November 12, 2008: Outside the southern city of Kandahar, two men on a motorcycle came up to some girls walking to school, and sprayed them with acid. Two girls were blinded, and two others disfigured. The Taliban have kept over 50,000 girls from attending school via such attacks, plus burning down the schools and intimidating parents and teachers. The Taliban consider schools for girls to be un-Islamic, along with any schools that are not religious schools. Elsewhere in Kandahar, a tanker truck full of explosives was detonated by its driver near government offices, killing six others and wounding over 40.

November 10, 2008: In Khost (eastern Afghanistan), 14 armed men opened fire on U.S. troops, and were killed by the Americans. The governor of Khost complained that these men had been hired to protect road construction crews. The governor could not explain why his road guards opened fire on the Americans, and decided to deny that version of events and just blame it all on the foreign troops.

In the Khyber Pass (the main road between Afghanistan and Pakistan) bandits (believed to be Taliban) attacked a convoy of trucks, including some carrying cargo going to U.S. and NATO troops. The stolen trucks were recovered by Pakistani police within a few hours. The rapid recovery of the stolen vehicles occurred because the transport business is  big money for the trucking companies. The truckers have long paid protection money to all the tribes they pass through. Expect to see more fighting between irate tribesmen and Taliban gunmen because of this recent interference. "Taxing" the trade that goes through the Khyber pass (and another one to the north, which didn't get a good road built through it) has been big business for several thousand years. You mess with that, there are consequences.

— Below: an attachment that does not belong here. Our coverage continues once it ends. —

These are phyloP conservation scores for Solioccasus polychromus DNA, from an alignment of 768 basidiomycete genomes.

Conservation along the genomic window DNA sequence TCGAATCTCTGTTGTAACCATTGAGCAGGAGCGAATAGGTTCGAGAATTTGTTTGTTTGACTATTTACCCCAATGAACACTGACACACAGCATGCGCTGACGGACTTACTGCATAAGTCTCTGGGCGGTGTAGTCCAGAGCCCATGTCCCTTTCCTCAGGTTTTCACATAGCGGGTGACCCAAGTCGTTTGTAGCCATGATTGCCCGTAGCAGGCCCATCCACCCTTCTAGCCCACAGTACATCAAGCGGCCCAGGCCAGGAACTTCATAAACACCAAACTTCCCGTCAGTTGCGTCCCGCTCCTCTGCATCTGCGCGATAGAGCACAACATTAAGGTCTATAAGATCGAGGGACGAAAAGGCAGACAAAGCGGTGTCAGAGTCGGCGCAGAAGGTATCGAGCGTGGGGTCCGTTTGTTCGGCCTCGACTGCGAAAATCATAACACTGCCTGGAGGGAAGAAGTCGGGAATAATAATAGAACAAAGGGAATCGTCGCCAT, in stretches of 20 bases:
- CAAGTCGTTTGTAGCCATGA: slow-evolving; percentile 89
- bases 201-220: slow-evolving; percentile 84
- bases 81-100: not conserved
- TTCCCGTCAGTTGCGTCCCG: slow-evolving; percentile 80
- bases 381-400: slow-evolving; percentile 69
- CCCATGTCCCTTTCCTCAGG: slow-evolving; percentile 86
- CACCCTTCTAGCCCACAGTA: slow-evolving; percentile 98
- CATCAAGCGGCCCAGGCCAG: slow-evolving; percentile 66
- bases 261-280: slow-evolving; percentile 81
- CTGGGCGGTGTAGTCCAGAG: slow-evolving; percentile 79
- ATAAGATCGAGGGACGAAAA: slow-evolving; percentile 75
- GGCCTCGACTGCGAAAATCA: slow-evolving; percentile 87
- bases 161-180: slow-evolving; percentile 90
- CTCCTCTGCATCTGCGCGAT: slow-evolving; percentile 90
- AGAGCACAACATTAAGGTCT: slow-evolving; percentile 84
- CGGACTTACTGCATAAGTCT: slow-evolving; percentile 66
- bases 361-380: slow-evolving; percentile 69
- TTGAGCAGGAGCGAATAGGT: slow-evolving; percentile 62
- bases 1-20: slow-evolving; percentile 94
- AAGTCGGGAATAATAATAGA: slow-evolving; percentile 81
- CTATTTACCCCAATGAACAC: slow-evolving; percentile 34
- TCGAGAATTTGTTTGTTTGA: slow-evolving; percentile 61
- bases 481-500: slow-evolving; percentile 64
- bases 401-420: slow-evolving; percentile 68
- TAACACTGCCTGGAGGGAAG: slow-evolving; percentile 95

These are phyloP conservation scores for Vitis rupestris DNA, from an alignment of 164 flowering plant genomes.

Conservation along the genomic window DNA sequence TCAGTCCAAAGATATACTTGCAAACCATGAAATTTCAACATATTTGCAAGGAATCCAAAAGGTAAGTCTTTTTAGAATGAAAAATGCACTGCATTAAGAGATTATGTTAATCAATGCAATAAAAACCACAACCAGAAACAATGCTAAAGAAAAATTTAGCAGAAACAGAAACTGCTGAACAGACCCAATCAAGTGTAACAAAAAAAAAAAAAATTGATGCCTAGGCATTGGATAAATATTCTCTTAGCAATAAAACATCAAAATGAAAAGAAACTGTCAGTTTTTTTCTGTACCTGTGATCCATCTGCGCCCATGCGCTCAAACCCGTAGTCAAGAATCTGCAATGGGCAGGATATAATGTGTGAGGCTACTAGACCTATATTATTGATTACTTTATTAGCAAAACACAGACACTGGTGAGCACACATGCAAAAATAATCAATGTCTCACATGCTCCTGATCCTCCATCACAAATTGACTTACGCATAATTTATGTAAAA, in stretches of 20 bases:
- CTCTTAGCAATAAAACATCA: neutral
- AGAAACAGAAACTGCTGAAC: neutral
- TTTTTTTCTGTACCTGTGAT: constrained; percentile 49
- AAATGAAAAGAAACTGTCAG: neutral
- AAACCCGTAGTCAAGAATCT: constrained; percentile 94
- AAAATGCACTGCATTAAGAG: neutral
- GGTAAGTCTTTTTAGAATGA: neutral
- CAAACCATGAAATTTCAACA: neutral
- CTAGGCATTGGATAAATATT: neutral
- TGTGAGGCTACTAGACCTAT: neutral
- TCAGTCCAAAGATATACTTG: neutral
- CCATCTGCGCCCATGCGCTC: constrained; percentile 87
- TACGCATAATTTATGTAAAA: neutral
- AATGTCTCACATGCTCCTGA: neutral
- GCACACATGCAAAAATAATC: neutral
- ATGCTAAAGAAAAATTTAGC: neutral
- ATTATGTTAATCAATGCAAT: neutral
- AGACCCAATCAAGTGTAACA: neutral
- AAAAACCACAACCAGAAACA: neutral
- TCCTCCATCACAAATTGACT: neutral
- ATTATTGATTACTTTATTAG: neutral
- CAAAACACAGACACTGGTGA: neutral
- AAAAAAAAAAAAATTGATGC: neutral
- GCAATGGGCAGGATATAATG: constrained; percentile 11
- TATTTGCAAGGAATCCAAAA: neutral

November 9, 2008: A second one of Afghan president Karzai's ministers was dismissed for corruption and incompetence. The Minister of Transportation was caught stealing money intended for flying Afghans to the annual pilgrimage to Moslem holy places in Saudi Arabia. While corruption is widely tolerated in Afghanistan, there are limits.

November 8, 2008: Taliban assassins killed another one of the 398 district governors, that are the lowest level representative of the central government. Over the last few days, two foreign journalists (a Canadian and a Dane) were freed by their Afghan kidnappers. Both were women,  and officials denied that there was a trade for Taliban prisoners or a ransom paid. But officials always say that. The Canadian women was held for a month. It is believed that the kidnappers were a family group with branches in Pakistan and Afghanistan (very common along the border). The Afghan police identified the kidnappers and then carried out a common tactic; they arrested many members of the family and told the kidnappers that their kin would stay in jail (not a healthy place to be in the Winter) until the foreign woman was released.  Kidnapping is a growing business in Afghanistan, what with all this drug money, foreign aid, and foreigners running around. Good times for those bold enough to do the deed. But don't get identified, or else you become vulnerable.

November 7, 2008: Taliban propagandists have been flogging a recent incident in which several dozen members of an Afghan wedding party were killed by U.S. smart bombs and gunfire. The U.S. responded by pointing out that this all began when the Taliban moved into a village  where a wedding celebration was in progress, took the wedding guests captive, and then waited for an American patrol they knew was going to pass the village soon. When the Americans appeared, the Taliban opened fire, knowing that the response would be a lot of accurate gunfire, and smart bombs. The Taliban kept the wedding party prisoner at ground zero until the smart bombs arrived. Then the surviving Taliban slipped away, to report "mission accomplished" and to feed their propaganda machine with news of another American atrocity. This has worked, and the U.S. ROE (Rules of Engagement) keep getting more restrictive.  This is a significant victory for the Taliban. Eventually, the Taliban hope to be able to use human shields regularly and successfully.